WASHINGTON — The banking industry earned $28.8 billion in the second quarter thanks once again to lower provisions for loan losses, and a regulatory watch list of troubled banks shrank for the first time in nearly five years.

The Federal Deposit Insurance Corp.'s "Quarterly Banking Profile" showed many positive signs for the industry. Net income was nearly 38% higher than a year earlier, registering the eighth straight quarter with year-over-year earnings growth. Total loans rose 0.9% in the quarter to $7.3 trillion, the first such increase in three years.

Nearly 60% of all institutions had better quarterly earnings than a year earlier, and the 15% of unprofitable institutions was the lowest level since the first quarter of 2008.

Meanwhile, the Deposit Insurance Fund was in the black for the first time since the middle of 2009.

"The latest data indicate that banks have continued to make gradual but steady progress in recovering from the financial market turmoil and severe recession that unfolded from 2007 through 2009," Martin Gruenberg, the FDIC's acting chairman, said in a prepared statement for the report's release.

Yet the report indicated the industry still has ground to cover in terms of growth. Net operating revenue was lower than a year earlier for the second straight quarter. Net interest income declined by 1.7% to $105.9 billion, as some of the largest banks reported lower asset yields. Noninterest income declined by 1.9% from a year earlier to $58.4 billion.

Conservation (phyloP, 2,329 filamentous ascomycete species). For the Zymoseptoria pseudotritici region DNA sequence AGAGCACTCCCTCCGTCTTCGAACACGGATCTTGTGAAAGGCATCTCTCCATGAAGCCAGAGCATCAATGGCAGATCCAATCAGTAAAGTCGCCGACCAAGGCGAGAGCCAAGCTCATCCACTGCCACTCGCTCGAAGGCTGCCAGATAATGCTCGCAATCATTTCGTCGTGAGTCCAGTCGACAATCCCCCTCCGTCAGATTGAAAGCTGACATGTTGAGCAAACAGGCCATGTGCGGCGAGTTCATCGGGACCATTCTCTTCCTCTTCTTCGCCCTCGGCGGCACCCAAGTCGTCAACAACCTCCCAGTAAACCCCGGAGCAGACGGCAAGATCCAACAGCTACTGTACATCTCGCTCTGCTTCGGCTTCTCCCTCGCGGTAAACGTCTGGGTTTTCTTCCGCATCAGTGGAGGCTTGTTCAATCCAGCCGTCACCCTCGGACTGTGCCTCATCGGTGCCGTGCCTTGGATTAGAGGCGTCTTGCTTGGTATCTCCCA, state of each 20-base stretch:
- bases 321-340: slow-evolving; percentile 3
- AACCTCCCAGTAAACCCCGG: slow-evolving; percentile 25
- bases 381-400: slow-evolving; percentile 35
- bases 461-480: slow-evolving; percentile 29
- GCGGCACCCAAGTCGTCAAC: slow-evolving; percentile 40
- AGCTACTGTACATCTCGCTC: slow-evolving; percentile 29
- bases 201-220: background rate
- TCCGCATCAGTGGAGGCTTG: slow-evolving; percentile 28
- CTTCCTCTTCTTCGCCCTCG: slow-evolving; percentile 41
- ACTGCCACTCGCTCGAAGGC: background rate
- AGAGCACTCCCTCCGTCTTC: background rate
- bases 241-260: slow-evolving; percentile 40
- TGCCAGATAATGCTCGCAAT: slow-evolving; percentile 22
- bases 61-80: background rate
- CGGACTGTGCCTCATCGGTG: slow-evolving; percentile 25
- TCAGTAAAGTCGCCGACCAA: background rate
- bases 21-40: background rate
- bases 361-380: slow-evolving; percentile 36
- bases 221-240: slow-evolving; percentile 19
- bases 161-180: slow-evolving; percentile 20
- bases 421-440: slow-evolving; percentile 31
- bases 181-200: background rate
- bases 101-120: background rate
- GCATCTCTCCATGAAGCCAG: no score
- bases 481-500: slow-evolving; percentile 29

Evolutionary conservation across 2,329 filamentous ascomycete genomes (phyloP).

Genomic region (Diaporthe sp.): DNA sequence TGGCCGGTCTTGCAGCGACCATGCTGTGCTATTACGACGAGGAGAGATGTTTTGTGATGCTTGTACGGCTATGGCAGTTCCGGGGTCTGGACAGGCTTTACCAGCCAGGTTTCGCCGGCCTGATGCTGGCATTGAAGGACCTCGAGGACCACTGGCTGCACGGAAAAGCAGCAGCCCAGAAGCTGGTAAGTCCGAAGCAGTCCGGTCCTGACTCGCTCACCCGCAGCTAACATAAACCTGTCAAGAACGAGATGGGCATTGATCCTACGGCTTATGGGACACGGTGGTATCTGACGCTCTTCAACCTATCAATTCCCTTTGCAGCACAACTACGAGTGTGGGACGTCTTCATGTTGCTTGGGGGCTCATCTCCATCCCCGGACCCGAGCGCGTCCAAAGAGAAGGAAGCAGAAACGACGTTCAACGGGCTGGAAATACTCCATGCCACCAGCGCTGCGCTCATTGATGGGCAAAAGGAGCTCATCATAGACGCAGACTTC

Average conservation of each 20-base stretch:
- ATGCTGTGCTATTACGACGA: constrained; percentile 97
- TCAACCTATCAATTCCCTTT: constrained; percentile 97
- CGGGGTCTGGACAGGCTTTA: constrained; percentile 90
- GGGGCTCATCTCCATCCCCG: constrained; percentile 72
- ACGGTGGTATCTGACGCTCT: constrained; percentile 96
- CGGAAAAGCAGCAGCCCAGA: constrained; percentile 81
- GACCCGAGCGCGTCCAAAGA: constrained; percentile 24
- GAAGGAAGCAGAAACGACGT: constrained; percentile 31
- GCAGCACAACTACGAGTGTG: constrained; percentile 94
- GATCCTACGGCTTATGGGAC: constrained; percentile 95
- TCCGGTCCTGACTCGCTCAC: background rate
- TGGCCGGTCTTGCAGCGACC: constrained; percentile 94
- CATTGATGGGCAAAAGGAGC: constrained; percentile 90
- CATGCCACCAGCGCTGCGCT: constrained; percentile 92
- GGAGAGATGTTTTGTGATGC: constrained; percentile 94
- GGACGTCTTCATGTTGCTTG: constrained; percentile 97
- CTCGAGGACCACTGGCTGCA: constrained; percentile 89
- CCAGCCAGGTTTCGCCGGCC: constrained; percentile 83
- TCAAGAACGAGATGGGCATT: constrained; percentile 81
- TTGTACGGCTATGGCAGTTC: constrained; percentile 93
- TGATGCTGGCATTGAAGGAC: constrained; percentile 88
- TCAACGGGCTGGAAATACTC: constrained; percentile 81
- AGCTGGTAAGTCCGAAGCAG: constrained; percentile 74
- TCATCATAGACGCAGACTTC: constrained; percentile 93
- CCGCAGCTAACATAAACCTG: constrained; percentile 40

Gruenberg said despite the "modest improvement" in lending, "we also saw continued weakness in revenues, and we are mindful that earnings growth cannot be sustained indefinitely only by reducing loss provisions."

"Lack of revenue growth limits the pace of earnings improvement," he said.

Loss provisions fell 53% from the second quarter of 2010 to $19 billion, the seventh consecutive such decline, and banks reported "sizable declines in noncurrent loans," the FDIC said. Noncurrent loans fell 6.5% from the first quarter to $319 billion.

But perhaps the most favorable indicators were in the area of failed-bank costs and projections. The agency's "problem" list of institutions at risk of failure fell for the first time since the third quarter of 2006. The list contained 23 fewer institutions than it did in the first quarter, totaling 865. Assets of institutions on the list fell by 6% to $372 billion. And as the FDIC has received assessment income and lowered its projections for future failures, the DIF registered its first positive balance since June 30, 2009. The balance stood at $3.9 billion at the end of the second quarter, and the ratio of insurance reserves to insured deposits was 0.06%.

"Assessment income and fewer expected bank failures are behind the growth in the fund balance," Gruenberg said.